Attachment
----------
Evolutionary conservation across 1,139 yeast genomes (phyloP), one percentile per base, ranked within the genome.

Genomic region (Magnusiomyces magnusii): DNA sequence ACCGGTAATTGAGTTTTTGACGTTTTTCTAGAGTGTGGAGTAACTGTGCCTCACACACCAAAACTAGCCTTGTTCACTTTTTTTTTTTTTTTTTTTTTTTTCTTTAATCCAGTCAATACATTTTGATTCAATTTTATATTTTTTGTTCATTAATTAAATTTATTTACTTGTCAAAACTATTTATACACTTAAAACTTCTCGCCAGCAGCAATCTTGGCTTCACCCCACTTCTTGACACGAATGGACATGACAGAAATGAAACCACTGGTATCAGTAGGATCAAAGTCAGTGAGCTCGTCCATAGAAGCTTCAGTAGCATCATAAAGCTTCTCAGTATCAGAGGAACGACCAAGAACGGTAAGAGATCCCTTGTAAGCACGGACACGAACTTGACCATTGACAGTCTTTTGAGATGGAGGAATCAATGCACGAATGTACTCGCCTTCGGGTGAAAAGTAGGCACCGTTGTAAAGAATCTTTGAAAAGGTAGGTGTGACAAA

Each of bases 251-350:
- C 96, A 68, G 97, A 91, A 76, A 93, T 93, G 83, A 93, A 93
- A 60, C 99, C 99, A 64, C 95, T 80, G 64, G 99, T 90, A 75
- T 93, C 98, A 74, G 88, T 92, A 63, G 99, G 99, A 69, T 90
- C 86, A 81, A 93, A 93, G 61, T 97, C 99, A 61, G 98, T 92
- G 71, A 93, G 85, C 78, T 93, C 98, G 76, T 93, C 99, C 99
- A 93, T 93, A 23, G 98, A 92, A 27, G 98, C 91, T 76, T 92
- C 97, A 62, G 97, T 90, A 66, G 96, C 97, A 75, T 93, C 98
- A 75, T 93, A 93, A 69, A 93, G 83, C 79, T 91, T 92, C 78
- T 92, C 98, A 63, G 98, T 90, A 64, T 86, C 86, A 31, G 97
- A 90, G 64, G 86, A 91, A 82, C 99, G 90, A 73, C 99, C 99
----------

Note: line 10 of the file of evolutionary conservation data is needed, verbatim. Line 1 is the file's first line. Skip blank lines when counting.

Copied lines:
- C 97, A 62, G 97, T 90, A 66, G 96, C 97, A 75, T 93, C 98